Heat as a tracer to determine streambed water exchanges
Article first published online: 2 DEC 2008
Copyright 2008 by the American Geophysical Union.
Water Resources Research
Volume 44, Issue 4, April 2008
How to Cite
2008), Heat as a tracer to determine streambed water exchanges, Water Resour. Res., 44, W00D10, doi:10.1029/2008WR006996.(
- Issue published online: 2 DEC 2008
- Article first published online: 2 DEC 2008
- Manuscript Accepted: 18 AUG 2008
- Manuscript Revised: 1 AUG 2008
- Manuscript Received: 13 MAR 2008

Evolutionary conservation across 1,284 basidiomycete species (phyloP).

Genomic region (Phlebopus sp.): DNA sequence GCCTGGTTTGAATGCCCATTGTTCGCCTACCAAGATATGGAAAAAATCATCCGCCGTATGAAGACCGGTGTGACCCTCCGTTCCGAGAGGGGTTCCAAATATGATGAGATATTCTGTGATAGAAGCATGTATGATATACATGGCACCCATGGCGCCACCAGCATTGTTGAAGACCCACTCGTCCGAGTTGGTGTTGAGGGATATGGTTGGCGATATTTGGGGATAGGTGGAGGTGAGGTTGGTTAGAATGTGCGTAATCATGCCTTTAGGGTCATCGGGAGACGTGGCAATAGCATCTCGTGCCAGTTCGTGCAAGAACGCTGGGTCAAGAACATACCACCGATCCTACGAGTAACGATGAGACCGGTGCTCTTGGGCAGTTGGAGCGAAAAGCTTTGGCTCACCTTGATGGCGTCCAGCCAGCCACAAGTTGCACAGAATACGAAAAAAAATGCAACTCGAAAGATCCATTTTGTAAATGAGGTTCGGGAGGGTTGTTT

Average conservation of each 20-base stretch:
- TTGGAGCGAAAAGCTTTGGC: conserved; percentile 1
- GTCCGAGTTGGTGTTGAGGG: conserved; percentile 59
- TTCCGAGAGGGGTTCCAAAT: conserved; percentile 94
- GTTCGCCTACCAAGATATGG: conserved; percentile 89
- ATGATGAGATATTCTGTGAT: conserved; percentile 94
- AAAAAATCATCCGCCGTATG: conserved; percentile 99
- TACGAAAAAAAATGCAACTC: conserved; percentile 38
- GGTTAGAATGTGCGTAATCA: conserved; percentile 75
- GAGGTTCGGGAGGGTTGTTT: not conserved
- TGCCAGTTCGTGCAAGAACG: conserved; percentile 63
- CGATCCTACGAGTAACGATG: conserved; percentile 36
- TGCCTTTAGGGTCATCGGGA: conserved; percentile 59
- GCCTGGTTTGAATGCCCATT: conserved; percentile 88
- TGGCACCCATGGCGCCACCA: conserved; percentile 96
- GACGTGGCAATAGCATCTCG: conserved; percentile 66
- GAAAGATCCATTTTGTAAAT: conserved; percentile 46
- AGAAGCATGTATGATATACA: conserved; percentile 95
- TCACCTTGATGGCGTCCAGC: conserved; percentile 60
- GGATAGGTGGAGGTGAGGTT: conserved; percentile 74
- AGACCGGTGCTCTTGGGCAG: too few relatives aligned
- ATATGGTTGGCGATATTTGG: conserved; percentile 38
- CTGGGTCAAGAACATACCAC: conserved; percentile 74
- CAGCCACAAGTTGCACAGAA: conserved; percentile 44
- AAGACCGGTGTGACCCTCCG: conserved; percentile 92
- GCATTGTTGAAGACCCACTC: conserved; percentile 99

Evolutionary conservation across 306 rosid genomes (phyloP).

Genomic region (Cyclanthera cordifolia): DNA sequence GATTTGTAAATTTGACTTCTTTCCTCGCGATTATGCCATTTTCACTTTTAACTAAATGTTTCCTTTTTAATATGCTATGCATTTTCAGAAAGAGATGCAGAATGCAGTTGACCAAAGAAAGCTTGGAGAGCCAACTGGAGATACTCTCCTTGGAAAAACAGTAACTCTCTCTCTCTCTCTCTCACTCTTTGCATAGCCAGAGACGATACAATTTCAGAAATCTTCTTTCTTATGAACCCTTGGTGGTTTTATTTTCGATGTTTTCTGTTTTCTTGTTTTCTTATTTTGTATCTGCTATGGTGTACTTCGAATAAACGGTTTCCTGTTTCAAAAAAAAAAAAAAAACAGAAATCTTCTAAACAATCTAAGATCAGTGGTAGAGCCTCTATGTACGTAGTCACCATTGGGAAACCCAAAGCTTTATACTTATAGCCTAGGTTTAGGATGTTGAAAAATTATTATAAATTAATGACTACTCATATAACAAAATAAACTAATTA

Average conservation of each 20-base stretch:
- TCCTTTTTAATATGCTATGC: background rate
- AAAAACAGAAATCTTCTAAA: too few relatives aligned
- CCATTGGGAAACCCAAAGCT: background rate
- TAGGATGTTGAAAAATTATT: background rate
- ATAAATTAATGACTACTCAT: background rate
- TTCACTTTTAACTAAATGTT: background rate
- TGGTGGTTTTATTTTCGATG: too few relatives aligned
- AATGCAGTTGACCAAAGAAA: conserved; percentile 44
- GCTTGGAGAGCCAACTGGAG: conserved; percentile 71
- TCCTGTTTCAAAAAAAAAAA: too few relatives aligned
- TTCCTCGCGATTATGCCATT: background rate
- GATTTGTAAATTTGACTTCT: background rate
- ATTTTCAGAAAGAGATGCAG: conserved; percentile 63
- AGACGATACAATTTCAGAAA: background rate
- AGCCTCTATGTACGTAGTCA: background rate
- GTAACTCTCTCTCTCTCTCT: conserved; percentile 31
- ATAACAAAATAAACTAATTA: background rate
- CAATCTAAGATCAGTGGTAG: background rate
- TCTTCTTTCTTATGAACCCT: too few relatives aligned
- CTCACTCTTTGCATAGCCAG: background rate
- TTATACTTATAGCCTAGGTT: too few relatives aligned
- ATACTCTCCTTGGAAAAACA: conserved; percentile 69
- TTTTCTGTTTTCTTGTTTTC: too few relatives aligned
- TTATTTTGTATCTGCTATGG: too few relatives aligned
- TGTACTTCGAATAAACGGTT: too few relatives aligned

This work reviews the use of heat as a tracer of shallow groundwater movement and describes current temperature-based approaches for estimating streambed water exchanges. Four common hydrologic conditions in stream channels are graphically depicted with the expected underlying streambed thermal responses, and techniques are discussed for installing and monitoring temperature and stage equipment for a range of hydrological environments. These techniques are divided into direct-measurement techniques in streams and streambeds, groundwater techniques relying on traditional observation wells, and remote sensing and other large-scale advanced temperature-acquisition techniques. A review of relevant literature suggests researchers often graphically visualize temperature data to enhance conceptual models of heat and water flow in the near-stream environment and to determine site-specific approaches of data analysis. Common visualizations of stream and streambed temperature patterns include thermographs, temperature envelopes, and one-, two-, and three-dimensional temperature contour plots. Heat and water transport governing equations are presented for the case of transport in streambeds, followed by methods of streambed data analysis, including simple heat-pulse arrival time and heat-loss procedures, analytical and time series solutions, and heat and water transport simulation models. A series of applications of these methods are presented for a variety of stream settings ranging from arid to continental climates. Progressive successes to quantify both streambed fluxes and the spatial extent of streambeds indicate heat-tracing tools help define the streambed as a spatially distinct field (analogous to soil science), rather than simply the lower boundary in stream research or an amorphous zone beneath the stream channel.